Respondents were able to indicate their physician as a source of knowledge about CAM methods, although the physician’s opinion on complementary and alternative techniques was not evaluated. As a result, it cannot be determined whether attending doctors encouraged or discouraged their patients from these practices. The number of denials in our study was relatively high (42.18%). Because participation was voluntary, patients could decline to take part in the survey without giving any reason. Consequently, we collected no data on refusals. Therefore, it is not possible to determine refuser characteristics and potential differences between respondents and non-respondents. In our opinion, it could be caused by the fear of the physician’s reaction or other patients’ judgment on CAM techniques. We observe that many patients consider CAM methods as opposition to conventional treatment. Consequently, patients interested in CAM therapies often do not inform the attending physician about self-administered therapies and feel compelled to choose between conventional and unconventional treatment.


Unconventional techniques are popular among oncological patients in Poland, but are often used on their own and without a physician’s recommendation. Polish patients are reluctant to speak about CAM procedures and unasked often do not address this issue. Consequently, health care professionals should pay more attention to CAM methods used by their patients. While there was no single factor connected with increased probability of using CAM, special attention should be paid to female patients, with higher education level, often associated with health care. However, this data is insufficient to identify a narrow target group of patients. Therefore, all patients should be asked about self-administered CAM therapies.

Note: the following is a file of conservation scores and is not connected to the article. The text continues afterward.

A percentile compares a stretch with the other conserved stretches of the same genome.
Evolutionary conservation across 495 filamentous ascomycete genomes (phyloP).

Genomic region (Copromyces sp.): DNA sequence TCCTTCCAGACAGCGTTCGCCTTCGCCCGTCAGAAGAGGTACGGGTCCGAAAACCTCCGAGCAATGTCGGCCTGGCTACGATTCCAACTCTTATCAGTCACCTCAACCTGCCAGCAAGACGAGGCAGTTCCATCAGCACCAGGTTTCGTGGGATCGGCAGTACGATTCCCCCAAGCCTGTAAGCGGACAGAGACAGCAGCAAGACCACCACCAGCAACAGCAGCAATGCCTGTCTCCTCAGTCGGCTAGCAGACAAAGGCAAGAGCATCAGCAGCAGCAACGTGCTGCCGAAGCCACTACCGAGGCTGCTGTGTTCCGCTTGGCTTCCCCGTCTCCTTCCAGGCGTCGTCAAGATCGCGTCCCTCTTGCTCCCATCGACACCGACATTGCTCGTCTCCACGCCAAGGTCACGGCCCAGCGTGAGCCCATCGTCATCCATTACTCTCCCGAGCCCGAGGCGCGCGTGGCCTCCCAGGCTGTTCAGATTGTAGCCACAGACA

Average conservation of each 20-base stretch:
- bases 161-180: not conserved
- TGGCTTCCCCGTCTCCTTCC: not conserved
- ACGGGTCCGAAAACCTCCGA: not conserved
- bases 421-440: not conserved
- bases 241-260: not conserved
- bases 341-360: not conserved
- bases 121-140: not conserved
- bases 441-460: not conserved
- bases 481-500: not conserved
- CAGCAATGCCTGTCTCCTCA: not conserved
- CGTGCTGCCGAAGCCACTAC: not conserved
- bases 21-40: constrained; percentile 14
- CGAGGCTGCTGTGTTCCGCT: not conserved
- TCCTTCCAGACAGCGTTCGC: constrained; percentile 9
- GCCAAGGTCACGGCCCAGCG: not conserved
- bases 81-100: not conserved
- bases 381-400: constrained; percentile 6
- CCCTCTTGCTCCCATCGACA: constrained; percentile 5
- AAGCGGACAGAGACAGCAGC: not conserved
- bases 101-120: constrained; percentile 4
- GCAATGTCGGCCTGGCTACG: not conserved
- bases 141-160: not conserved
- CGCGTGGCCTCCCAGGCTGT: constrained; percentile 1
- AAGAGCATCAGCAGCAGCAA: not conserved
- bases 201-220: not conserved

More than half of CAM users confirmed improvement after administration of unconventional practices of unproven safety and effectiveness in cancer treatment. Properly educated physicians should be a reliable source of knowledge for patients regarding the effectiveness and side-effects of CAM and the dangers connected with standard treatment refusal. In our opinion this problem can be solved by providing health care professionals in Poland with training regarding sufficient, high-quality patient-physician communication. Topics raising students’ awareness about CAM and self-medication, as well as proper training in communication skills, should be included in the curricula of medical studies. Legal provisions on using CAM methods in the Polish health care system should be provided and CAM therapists’ activities should be subject to the control of proper health care organisations.

Conflict of interest

The authors declare no conflict of interest.